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E. coli and turbidity attenuation during urban stormwater recycling via Aquifer Storage and Recovery in a brackish limestone aquifer

Page, D.W., Vanderzalm, J.L., Barry, K.E., Torkzaban, S., Gonzalez, D., Dillon, P.J.
Ecological engineering 2015 v.84 pp. 427-434
Escherichia coli, aquifers, bacteria, brackish water, limestone, monitoring, prediction, salinity, stormwater, turbidity, water quality, water reuse, South Australia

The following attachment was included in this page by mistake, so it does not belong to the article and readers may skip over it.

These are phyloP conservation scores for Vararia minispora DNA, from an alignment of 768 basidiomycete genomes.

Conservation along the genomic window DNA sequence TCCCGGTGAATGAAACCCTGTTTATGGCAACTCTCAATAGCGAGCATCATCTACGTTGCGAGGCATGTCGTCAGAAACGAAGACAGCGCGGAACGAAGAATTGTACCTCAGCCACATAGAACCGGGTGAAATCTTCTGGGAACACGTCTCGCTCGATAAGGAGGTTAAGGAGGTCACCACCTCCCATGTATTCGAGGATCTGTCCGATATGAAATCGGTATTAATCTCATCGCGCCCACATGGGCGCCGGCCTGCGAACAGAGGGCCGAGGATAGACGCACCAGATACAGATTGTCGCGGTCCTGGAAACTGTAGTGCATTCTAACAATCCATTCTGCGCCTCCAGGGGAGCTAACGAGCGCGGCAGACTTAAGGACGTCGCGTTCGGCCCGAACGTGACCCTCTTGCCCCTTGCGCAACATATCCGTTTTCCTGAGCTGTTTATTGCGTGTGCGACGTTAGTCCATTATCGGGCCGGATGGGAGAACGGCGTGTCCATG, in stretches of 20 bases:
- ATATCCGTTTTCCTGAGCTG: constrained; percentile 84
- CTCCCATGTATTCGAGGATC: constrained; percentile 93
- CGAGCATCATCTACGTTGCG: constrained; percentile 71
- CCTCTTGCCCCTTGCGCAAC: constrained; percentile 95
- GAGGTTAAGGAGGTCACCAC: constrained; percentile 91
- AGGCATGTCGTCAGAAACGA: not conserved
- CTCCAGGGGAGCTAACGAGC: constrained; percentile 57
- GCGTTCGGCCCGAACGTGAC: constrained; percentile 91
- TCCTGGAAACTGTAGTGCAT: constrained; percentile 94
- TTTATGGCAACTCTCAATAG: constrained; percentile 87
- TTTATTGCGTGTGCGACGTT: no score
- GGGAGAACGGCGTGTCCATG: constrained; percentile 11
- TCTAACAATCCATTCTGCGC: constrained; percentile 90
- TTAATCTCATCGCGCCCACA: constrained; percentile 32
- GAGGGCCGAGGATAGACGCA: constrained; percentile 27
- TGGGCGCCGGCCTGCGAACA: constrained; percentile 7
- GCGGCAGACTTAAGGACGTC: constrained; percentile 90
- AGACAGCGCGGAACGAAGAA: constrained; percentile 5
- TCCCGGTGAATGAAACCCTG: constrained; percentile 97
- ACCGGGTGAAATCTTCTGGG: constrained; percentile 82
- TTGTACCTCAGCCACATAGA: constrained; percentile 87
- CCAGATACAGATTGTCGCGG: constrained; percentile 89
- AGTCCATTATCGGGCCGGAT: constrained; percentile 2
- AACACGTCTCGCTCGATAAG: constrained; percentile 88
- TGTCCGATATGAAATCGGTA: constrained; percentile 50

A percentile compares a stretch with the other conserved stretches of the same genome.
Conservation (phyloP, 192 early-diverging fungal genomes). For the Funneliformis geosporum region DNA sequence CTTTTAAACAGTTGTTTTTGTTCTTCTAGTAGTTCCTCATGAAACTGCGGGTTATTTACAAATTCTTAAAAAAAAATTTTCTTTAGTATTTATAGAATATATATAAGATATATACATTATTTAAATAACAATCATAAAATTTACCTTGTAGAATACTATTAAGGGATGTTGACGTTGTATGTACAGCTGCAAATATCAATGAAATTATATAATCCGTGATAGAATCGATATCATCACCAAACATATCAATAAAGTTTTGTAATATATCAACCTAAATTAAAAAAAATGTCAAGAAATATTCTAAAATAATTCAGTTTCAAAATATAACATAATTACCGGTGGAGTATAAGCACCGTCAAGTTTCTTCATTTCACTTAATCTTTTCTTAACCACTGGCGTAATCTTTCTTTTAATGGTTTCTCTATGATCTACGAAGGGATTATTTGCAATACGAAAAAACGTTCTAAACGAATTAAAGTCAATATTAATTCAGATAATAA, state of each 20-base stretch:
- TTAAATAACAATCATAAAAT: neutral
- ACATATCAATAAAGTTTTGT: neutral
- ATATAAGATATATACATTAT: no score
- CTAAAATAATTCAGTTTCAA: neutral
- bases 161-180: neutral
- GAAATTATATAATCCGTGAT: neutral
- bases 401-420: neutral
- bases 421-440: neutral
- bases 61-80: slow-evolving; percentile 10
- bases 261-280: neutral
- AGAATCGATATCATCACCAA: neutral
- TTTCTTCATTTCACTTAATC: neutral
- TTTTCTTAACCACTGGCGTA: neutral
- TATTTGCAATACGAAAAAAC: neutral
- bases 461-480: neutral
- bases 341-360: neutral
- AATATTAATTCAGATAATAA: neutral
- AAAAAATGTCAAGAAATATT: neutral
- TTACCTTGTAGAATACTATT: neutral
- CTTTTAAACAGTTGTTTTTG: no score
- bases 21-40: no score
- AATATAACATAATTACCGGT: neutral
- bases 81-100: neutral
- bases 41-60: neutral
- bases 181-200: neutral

Aquifer Storage and Recovery (ASR) has been used for decades as a technique to store harvested urban stormwater in aquifers for subsequent reuse. However, stormwater recycling via ASR may also provide a means of improving the quality of the recharged water through passage and storage in the aquifer, thereby allowing improved prediction and management of recovered water quality. In this study, water quality data were evaluated from four stormwater ASR sites operating for up to 14 years in Salisbury, South Australia. Stormwater was injected and stored in a confined carbonate aquifer that initially contained brackish water. Long term operational monitoring of stormwater recycling via ASR was used to quantify the changes in salinity, turbidity and Escherichia coli concentrations. At all sites, E. coli concentrations in recovered water was 2–3log10 (90 to 99%) less than injected water. Positive detections of E. coli were found >98% injected water samples in comparison with ∼20% of recovered water samples from all four sites. Turbidity reduction was >50% for three of the ASR sites. Reductions could not be explained through dilution alone and are the result of bacteria retention and inactivation in the aquifer. The magnitude of E. coli removal, and to a lesser degree turbidity reduction, highlights the potential for integration with engineered treatments.